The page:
Two rectifications from yesterday's post. The soils where Elisabetta Foradori grows her Nosiola and Manzoni Bianco is actually LIMESTONE and not clay and the method primarily used to make frizzante in Emilia-Romagna is CHARMAT and not Champenoise. Both these errors have been rectified in the original post.
We began our visit at Montesecondo (check out the dead toad we found that looks exactly like the estate's logo!) by visiting Silvio's cantina.
I swear he was more excited to see us than he looks in the picture. Silvio had a very challenging 2011 harvest but after some initial worries the wine is turning out to be just fine. We tasted a tank sample of the 2011 young vine Sangiovese which spent a lot of time on the lees that had very good acidity and lively fruit. The old vine Sangiovese was darker in color and more concentrated in fruit and minerality.
We then tasted some old vine Sangiovese that had been fermented in amphora. Silvio got his inspiration from tasting Foradori amphora wines, and he uses the same ones as Elisabetta. The juicy quality of the fruit and lighter body of the wine reminded me of Beaujolais.
Before heading to the cellar, Silvio offered to let us taste a vat of 100% Colorino yet to be blended into this year's Chianti Classico. Colorino is an indigenous varietal traditionally blended with Sangiovese and Canaiolo to make Chianti; it used to be way more prominent but the D.O.C's aspirations to emulate Bordeaux in the last 30 years have seen it all but disappear, and instead it has been replaced with Cabernet Sauvignon, Merlot and Syrah.
We then made a quick trip to the cellar where Silvio blended a sample from three barrels of what will be the Chianti Classico 2010. Put your orders in early: It's fresh, lively, delicious, and will be bottled in January.
Here's Kevin's "Wine Spectator Editorial" pic.
It was then time to take a tour of the vines.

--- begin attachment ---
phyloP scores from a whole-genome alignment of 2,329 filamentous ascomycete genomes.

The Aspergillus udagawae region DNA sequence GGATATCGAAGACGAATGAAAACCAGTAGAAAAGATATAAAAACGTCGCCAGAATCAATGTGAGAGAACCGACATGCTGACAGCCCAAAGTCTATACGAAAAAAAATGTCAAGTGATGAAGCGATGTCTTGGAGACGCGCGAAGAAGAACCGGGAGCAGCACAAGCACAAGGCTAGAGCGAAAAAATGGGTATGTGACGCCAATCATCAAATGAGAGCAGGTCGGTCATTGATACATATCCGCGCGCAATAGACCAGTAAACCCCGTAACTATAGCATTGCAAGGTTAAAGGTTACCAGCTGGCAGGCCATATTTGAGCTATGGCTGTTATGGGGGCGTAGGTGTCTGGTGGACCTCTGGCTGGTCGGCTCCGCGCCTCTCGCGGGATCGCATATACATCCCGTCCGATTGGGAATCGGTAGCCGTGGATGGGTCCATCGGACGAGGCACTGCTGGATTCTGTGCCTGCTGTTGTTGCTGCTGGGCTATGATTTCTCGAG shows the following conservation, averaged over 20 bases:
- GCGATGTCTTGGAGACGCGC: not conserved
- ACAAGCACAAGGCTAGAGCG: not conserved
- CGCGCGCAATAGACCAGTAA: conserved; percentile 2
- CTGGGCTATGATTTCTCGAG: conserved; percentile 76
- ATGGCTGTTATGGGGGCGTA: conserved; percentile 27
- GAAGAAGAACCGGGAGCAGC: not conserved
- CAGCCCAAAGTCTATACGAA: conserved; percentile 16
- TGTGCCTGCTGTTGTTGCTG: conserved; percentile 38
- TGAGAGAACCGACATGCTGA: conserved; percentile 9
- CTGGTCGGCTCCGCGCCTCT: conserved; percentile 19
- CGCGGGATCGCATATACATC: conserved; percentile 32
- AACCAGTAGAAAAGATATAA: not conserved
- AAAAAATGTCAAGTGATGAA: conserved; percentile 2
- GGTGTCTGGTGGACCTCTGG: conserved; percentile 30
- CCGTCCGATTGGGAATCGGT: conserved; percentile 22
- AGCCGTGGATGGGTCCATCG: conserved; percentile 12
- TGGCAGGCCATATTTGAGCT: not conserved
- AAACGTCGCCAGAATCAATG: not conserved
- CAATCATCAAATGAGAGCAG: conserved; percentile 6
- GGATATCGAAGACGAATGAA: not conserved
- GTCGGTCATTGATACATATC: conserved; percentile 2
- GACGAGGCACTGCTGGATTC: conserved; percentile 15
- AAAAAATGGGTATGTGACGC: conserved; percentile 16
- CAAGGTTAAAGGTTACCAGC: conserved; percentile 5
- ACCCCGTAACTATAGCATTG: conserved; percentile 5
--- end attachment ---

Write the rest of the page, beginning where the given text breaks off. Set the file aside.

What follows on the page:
All of Silvio's vines surround his house, and are composed of three separate and distinct soil types: the vineyards closest to the village are sandy soils, the lower blocks are clay and and the top of the hill is composed of heavy clay and Galestro (heavy alluvial rocks similar to the galets ronds in Chateauneuf).
First we checked out some clusters of Trebbiano and Malvasia still hanging out and waiting to be harvested to make Passito.
After a tour of the Sangiovese, Canaiolo and Colorino vines, Silvio filled us in on an innovative experiment of his which seemingly will shape the look and style of the vineyard in the future.
Guyot is the typical vine-tending system in Chianti, but Silvio feels that he's had a great deal of frustration dealing with an excess in leaves, which he feels smothers the vines. In such - and continuing the pattern of our vignaiolis questioning and changing their vine-tending to better suit their work- Silvio has begun planting and re-grafting many vines in the Albarello (goblet) style.
He feels that this way the grapes can hang loose, not be bunched up and benefit from more air. Furthermore, he is planting them on attached poles with each vine quite separated from the next in order to avoid having to use wires in the future but also to give each vine enough space and soil for it excel.
As far as he knows, he is the only person doing this in Chianti.
After a "light" lunch at Silvio's house, we were off to visit Rufina and Fattoria Cerreto Libri.
The 80 hectare farm is headed by Andrea Zanfei and is run biodynamically.
Andrea explained that the farm dates back to the 19th century around the time of Leopold the 2nd. It used to be organized by separate houses: many small houses were spread across the land for shape croppers, one house was for workers and animals (usually filled with two families or one big family of as many as 20 people), another was reserved for the land manager, and finally the main residence belonged to the owner, who naturally had servants. All in all about 50 people lived on and actively worked the land.
The vines had never been a priority up until the last ten years, and Andrea jokingly explained that the parcels are spread across the farm like "leopard spots".
Before entering the cellar, Andrea showed us his de-stemmer, which Kevin thinks is probably one of the earliest models ever made.
He also showed us a huge pile of gross lees.
Then it was off to the cellar.
Everything is fermented in these beautiful concrete tanks.
Andrea only fills them up to about 75% and never presses the grapes. The fermentation is therefore a pseudo semi-carbonic maceration but with with numerous remontages and in concrete. No new oak is ever used for aging. Sulfur is never used during vinification or at bottling.
From concrete we tasted a tank of 2011, and a 2007 Chianti Rufi re-racked from barrel which Andrea plans to bottle in a month or two. It was light and easy with bright fruit and the wood wasn't overbearing but rather well integrated.
We also tasted some 2010 in tank without wood, some Canaiolo 09 in barrel and a standout Sangiovese 09 in barrel that had ripe, young fruit and strong vibrant acidity. Looks like it'll be a keeper.
Here's my "Wine Spectator Editorial" pic.
Tune in tomorrow for the Tuscan Takeover: Part 2!